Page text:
In many ways, your device knows more about you than your closest friend. With artificial intelligence (AI) techniques, could that someday be in your best interest? Currently, assessments in health care are primarily physical or biological in nature. Scalable psychological information is mostly limited to subjective reports or limited questionnaires. For the first time in human history, a substantial portion of our daily language behaviors is digitally recorded. With care taken for privacy and security, this “digital phenotype” could transform psychological assessments and decisions in health care that can ultimately save lives. However, most of our techniques in AI for analyzing language do not model the person behind the words, let alone optimize toward their psychological well-being.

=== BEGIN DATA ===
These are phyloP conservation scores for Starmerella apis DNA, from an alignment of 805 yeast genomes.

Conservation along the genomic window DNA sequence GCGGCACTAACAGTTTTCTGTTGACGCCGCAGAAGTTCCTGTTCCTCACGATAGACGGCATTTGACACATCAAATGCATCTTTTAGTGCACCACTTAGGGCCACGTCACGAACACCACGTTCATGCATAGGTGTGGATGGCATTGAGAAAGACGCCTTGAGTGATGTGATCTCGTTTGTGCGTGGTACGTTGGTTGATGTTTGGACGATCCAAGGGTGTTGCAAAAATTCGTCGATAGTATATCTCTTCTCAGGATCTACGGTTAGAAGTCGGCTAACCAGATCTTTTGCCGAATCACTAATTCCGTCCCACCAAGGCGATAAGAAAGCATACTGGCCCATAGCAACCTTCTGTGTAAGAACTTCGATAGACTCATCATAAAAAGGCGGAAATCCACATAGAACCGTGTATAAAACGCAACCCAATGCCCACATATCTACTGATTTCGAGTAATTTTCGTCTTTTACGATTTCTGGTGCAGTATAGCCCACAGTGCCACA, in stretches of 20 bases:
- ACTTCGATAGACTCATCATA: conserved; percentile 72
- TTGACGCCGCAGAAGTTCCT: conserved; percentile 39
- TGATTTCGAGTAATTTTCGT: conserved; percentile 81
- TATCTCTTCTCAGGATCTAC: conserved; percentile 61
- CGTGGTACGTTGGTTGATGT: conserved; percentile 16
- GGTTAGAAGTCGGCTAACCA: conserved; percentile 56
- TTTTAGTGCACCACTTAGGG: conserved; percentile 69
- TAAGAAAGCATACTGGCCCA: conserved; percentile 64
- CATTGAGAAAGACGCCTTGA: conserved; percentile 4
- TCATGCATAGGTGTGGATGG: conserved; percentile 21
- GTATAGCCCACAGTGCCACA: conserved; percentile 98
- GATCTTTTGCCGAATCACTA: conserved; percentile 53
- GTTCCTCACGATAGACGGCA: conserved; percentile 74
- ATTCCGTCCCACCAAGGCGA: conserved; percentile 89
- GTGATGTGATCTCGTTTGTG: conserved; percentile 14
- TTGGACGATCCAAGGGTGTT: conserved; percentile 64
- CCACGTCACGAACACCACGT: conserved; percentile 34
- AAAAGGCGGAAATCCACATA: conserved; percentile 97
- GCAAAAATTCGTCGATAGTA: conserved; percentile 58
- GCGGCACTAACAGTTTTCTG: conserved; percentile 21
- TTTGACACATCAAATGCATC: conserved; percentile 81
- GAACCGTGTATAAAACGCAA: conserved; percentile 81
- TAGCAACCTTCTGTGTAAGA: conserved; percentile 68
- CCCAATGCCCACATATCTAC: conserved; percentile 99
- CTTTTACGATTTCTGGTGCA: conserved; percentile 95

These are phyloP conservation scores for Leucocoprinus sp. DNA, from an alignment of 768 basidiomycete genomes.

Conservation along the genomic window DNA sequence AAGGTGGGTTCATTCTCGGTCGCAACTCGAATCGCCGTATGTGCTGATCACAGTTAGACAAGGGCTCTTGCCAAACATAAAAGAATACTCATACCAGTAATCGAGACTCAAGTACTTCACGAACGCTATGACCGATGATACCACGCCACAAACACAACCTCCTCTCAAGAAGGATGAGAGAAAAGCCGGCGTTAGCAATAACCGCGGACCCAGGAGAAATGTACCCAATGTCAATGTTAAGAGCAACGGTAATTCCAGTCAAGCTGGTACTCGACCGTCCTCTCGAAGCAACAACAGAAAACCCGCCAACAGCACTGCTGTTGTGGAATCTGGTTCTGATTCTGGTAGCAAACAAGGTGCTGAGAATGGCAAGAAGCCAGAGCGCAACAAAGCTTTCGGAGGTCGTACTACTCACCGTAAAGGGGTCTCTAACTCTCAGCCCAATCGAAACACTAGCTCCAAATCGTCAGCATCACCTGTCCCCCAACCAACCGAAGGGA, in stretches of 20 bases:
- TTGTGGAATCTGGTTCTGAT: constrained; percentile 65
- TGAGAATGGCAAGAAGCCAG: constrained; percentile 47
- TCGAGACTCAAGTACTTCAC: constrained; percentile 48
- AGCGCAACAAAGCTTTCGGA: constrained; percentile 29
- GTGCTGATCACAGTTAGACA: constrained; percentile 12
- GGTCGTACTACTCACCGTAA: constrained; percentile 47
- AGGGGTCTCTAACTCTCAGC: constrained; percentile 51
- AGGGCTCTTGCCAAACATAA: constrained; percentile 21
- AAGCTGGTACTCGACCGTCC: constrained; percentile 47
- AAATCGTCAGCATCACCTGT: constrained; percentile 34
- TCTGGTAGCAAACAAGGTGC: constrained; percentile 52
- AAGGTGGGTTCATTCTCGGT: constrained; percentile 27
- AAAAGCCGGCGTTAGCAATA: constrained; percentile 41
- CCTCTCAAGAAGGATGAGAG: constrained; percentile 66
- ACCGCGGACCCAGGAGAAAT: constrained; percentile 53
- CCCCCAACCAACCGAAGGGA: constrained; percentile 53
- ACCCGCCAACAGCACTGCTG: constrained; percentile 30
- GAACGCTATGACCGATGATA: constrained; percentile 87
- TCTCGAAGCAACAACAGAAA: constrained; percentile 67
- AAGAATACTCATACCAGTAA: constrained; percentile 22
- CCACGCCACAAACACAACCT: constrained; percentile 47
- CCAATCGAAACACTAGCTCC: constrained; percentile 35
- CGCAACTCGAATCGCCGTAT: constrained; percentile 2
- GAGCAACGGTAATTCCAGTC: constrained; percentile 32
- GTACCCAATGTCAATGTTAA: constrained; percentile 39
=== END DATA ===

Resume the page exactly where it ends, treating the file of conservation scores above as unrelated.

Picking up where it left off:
In this talk, Andrew Schwartz presents a case for the power of the digital phenotype, combined with AI, to assess psychological attributes and future health-related behaviors with often unprecedented performance. Overall, he suggests a path toward overcoming these challenges will ultimately enable a more robust and powerful AI-based digital phenotype, capable of saving lives.
Andrew Schwartz, Assistant Professor of Computer Science at Stony Brook University